Magical Foodscape: A Guidebook for Re-planning the Cities Based on the Culture, Food and the Built Environment

Honor Award

Student Collaboration

Chengdu, Xi'an, Wuhan, and Shanghai, China
Mingze Chen, Student International ASLA; Yuxuan Cai; Zheng Yin, Student Affiliate ASLA; Siyi Chen; Yuxi Wang; Yiling Zhang; Junwen Zheng; Lan Yao; Zhi Wang, Student International ASLA; Yue Zhang, Student ASLA; Rui Wang; Shengqian Wang; Muyun Zhu; Jing Pang; Lingzhi Liu
Faculty Advisors: Xiwei Shen, ASLA
Shanghai Jiao Tong University

In addition to being a collaboration, Magical Foodscape is also a communications project, because they really thought about how they were explaining their topics graphically and cross-culturally. The book is very well written; the students included a lot of public participation. It is an excellent example of pushing landscape architects into fields that aren't seen as traditional, showing our systems-thinking and the way we can lead teams.

- 2021 Awards Jury

Project Credits

Xiwei Shen
Principal of Shanghai Maixi Planning Consulting Co.,Ltd & Teaching Fellow at Shanghai Jiaotong University (20-21')

Yang Zhang
Instructor of Landscape Architecture, Shanghai Jiaotong University

Yun Wang
Director at Landscape Architecture, Shanghai Jiaotong University

Project Statement

Magical Foodscape will prioritize food and catering as a factor in urban planning for effective food distribution, thereby increasing the risk resilience of the food supply and catering sector in the face of disasters.

The project is sponsored by Shanghai Maixi Consulting & Planning Co.,and the Department of Landscape Architecture at Shanghai Jiaotong University. The project was led by Xiwei Shen, Teaching Fellow at Shanghai Jiaotong University (20-21'),and collaborated by 15 students during a summer workshop in 2020. A comprehensive media matrix was built to share our planning recommendations through online and field research on culture, traditional dining and environment in four typical Chinese cities. The public was guided to participate in the campaign from various platforms and feedback was collected to continuously optimize the planning strategy.

Project Narrative


Earth, agriculture, fishing, hunting and gathering—— the ways of acquiring food and also the factors dominating the settlements’ landscape pattern in the primitive society, has been gradually replaced by manufacturing, financial industry and service industry through thousands of years of urbanization. Nowadays, ‘food’ is no longer the overriding factor for urban planning while urban pattern still has its profound leverage on the long-term development of catering.

Under the COVID-19 epidemic, the common problem faced by different countries and regions —— food shortage, inspired us to reflect on the place of food in urban life. Through our investigation on Chengdu, Xi’an, Wuhan and Shanghai, the four cities that featured by different and distinctive food culture and exploration of the distribution pattern and potential of grain origin, delivery chain, processing chain and retailers in these cities, we intend to take urban green space as carrier to improve efficiency of food production, absorption and processing, drive the efficient use of urban space base on landscape, promote efficient circulation of food and efficient spread of culture,  alleviate food problems under social crisis and improve the city’s ability to respond to social emergency via ‘foodscape’.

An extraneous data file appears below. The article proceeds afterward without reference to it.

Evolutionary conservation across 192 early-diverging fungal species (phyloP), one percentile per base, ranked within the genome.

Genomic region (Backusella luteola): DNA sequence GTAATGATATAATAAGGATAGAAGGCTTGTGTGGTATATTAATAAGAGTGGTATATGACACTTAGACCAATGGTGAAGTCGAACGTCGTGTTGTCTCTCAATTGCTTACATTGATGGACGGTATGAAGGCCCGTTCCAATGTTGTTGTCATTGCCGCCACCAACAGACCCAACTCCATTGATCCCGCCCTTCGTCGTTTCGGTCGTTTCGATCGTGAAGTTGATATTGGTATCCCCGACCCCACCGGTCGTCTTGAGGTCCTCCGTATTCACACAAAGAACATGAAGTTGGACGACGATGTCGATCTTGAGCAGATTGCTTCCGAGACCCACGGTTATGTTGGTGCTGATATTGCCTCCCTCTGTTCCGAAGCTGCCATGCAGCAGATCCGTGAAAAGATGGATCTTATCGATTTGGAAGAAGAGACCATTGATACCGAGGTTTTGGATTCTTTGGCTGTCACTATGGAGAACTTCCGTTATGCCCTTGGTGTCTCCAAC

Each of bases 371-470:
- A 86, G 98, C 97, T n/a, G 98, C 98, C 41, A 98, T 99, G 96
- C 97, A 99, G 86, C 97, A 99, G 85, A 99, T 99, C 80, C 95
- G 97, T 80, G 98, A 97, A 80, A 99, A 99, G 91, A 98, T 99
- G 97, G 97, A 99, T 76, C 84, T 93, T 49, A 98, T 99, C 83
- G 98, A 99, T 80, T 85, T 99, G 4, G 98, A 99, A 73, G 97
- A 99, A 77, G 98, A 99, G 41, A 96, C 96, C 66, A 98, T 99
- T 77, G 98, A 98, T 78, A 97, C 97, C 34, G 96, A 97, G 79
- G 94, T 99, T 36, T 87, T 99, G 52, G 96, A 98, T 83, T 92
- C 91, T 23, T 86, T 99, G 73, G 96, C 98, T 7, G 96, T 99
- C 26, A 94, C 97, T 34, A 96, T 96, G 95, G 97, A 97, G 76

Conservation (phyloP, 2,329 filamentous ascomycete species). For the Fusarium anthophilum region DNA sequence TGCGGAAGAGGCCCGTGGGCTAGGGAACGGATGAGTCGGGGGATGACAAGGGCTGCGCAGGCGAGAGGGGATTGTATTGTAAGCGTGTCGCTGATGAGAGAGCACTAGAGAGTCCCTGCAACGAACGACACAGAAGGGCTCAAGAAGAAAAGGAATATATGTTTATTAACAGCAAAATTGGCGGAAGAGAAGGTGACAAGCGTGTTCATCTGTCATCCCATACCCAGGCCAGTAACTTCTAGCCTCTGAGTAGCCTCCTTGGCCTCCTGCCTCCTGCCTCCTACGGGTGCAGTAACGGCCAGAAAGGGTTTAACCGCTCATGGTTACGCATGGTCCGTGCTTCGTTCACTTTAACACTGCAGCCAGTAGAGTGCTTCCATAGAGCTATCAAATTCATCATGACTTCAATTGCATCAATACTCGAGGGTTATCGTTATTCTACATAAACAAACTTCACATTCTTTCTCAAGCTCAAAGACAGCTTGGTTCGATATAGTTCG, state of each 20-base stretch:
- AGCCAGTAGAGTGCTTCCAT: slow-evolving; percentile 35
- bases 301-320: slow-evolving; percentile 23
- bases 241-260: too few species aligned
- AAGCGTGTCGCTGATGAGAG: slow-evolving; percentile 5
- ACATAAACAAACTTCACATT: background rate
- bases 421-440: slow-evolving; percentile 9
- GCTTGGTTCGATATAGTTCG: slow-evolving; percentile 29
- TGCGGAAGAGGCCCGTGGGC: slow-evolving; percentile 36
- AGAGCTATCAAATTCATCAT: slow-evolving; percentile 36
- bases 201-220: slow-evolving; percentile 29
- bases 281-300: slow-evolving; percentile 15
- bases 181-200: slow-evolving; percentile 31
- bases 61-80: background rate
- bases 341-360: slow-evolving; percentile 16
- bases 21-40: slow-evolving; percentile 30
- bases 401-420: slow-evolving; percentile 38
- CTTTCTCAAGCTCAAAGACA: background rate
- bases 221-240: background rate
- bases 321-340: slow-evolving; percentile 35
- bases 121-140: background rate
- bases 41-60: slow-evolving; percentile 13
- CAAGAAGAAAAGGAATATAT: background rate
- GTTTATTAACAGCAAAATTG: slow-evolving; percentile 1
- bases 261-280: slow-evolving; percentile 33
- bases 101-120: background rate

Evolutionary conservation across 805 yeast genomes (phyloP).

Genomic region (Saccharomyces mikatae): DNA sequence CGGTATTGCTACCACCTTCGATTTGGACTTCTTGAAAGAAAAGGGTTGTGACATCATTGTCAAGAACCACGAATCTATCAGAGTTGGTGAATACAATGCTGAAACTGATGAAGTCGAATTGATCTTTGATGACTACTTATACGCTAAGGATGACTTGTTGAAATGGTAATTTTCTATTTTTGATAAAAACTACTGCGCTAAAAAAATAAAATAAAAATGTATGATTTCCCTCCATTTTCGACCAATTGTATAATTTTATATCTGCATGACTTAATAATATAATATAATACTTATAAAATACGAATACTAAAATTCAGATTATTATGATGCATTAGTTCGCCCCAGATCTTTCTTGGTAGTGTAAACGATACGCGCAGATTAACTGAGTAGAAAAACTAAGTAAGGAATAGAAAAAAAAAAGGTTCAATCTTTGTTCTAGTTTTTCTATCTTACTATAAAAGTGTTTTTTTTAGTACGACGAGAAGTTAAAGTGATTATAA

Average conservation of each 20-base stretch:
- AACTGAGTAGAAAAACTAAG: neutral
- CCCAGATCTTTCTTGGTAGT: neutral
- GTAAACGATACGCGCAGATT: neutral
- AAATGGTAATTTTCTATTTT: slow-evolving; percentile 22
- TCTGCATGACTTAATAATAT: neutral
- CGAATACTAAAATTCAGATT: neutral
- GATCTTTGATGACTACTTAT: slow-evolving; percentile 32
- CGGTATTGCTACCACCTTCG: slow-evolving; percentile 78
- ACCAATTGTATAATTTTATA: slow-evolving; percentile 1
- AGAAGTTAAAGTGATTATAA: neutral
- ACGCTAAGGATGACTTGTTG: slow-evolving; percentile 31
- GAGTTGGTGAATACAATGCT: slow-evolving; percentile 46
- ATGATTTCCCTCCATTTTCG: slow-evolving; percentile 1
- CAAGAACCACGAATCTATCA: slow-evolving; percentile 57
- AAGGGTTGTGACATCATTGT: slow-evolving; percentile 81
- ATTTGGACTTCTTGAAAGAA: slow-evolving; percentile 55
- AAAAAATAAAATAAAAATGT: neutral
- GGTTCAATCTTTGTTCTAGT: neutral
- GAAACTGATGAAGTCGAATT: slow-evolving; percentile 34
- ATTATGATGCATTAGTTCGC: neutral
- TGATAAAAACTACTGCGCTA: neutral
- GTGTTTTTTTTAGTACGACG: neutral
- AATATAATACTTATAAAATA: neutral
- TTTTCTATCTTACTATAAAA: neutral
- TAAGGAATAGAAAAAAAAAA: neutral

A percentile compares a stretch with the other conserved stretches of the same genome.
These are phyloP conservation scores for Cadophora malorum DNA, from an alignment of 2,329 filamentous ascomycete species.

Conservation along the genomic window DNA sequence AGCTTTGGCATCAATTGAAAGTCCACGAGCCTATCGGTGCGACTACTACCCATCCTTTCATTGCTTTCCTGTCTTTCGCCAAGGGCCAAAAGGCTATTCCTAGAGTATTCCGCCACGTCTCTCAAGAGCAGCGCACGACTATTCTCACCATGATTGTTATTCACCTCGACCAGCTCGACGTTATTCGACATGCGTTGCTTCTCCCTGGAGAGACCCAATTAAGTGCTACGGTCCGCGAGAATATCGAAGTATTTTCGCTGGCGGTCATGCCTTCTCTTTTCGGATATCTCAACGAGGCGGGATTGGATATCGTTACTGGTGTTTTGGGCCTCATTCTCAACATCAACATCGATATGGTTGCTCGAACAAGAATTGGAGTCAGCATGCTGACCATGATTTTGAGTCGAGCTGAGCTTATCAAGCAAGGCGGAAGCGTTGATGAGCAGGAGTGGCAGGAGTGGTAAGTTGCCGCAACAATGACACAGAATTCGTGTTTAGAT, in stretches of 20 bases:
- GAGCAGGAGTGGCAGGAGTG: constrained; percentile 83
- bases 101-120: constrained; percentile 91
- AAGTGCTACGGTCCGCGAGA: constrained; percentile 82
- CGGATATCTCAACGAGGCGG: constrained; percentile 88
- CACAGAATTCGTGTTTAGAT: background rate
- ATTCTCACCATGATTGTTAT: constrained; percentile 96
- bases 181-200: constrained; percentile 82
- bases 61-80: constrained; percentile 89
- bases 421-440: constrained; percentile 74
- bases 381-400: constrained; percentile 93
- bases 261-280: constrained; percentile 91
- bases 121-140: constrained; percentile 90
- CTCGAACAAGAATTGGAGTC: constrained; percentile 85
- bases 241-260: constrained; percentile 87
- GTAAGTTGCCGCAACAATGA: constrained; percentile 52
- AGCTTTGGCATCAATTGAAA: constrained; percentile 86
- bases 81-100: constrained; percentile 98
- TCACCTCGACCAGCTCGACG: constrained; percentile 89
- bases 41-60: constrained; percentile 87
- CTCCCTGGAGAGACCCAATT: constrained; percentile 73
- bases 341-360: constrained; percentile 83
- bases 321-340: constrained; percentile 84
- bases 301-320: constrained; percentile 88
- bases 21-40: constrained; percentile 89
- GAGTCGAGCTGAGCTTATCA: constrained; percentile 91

This handbook will be available to a wide audience, including residents, tourists, government planner, professionals, and even restaurant owners, farmers and cooks. For residents and tourists, this guidebook guides provides them with convenience while guides them to pay more attention to the role of food in the city. For farmers and restaurant owners, ’Gourmet map’ provides new ideas for their restaurant site selection. For the government and professionals, many feasible strategies and methods can also help with policy formulation.


This guidebook proposes different planning guidelines based on the culture, food, and environment of the 4 cities, and is written in the order of the cities.


We aimed to utilize patches in the terraces along the rivers in Chengdu and optimize the production -processing- supply chain of Chengdu’s traditional cuisine, thus to maximize profit.

Hot pots, skewers, teahouses— 3 of the most characteristic Chengdu cuisines faces serious waste problem during production, transportation, and consumption. Among them, as for hot pot, we proposed the concept of ’urban farm’ since traditional cooking methods provide conditions for the reuse of hot pot food waste; as for tea, we proposed to use waste tea as raw materials for water purification devices and tea field fertilizers. By extracting POI points, we found that the three types of restaurants with large passenger flow in Chengdu were mostly distributed along the terraces of the rivers. We combined the patches along the rivers with food production and food processing to improve the development of the high-efficiency cities.